What does that mean? For instance, events where everybody can now be in the chat and can converse. I work with a company where they had a virtual cook-off between the CHRO and the CEO. What does that do? It allows people to see their C-Suite executives in their own homes and feel a sense of personal connection that they may not have actually ever felt before.
Another company we work with, called Weave, has doubled down on their coaching. They know that they are growing fast and instead of cutting back on everything they are investing in coaching because they know that if their people are growing, their organization grows.
What do workplaces need right now, to grow their cultures and have their people grow as well?
Workplaces need to recognize that, when asked “How are you feeling given the pandemic?” 25% of people surveyed in a Boston Globe survey said that they’ve never been more scared in their life. We all feel a heightened sense of uncertainty. Even for people who aren’t experiencing this personally, everybody knows someone who is. Everyone is impacted by this.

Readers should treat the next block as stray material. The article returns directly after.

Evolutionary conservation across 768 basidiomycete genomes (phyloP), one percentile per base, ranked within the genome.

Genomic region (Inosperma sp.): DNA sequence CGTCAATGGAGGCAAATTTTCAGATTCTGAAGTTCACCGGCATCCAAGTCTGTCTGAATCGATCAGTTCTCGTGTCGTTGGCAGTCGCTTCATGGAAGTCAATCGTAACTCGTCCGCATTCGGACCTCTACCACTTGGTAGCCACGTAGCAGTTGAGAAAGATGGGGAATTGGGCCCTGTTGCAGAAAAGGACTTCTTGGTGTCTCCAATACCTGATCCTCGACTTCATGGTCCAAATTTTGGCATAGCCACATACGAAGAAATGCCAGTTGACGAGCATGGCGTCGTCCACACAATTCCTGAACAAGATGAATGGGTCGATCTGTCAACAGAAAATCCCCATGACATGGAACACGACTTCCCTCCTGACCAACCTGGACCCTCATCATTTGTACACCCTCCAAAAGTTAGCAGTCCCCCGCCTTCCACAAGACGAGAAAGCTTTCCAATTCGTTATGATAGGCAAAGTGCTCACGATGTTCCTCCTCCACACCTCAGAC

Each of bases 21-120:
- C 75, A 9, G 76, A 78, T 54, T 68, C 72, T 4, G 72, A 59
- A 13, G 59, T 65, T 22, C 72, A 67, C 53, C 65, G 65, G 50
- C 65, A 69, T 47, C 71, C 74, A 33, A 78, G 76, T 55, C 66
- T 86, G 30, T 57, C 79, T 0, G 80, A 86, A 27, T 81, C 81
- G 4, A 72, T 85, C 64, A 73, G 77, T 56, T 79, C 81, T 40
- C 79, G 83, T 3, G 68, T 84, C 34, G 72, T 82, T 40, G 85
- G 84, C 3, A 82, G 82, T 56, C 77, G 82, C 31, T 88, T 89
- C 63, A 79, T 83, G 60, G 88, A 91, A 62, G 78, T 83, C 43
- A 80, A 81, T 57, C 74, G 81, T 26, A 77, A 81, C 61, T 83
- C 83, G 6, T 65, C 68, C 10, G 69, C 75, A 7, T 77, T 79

What do companies need? What do organizations need? Well, if you’re going to thrive in disruption, the only way that you actually do that is by learning to disrupt yourself. If you can push to a new S curve, what are you going to do to disrupt yourself on that new S curve?
Those disruptions can be simple micro-actions. What different things are you going to try every day? We have a 7-point framework for personal disruption. You may have several constraints. The question is, how am I going to use these constraints? Lack of time, lack of money, lack of resources.
More broadly, people need to feel like they’re in charge of their S curve, that there is some sense of autonomy. But they also need time to rest, and most importantly, need permission to rest and unplug to take care of their mental health.
What would you challenge our readers to do differently or to take action on, so that this interview goes beyond this page?
I would encourage you to visit scurvelocator.com and actually figure out where you are in your S-curve. Have people on your team take our “S Curve of Learning Diagnostic” and identify where they are. If you’re a team leader or even just a peer of folks on your team, ask your colleagues what you can do to help them build momentum. You can even ask your boss and actually help them move along their S-curve as well! Identify where you are or where your colleagues are, and ask yourself, what is something concrete you can do for one person to help them either gain, maintain, rebuild, or regain momentum on their S curve.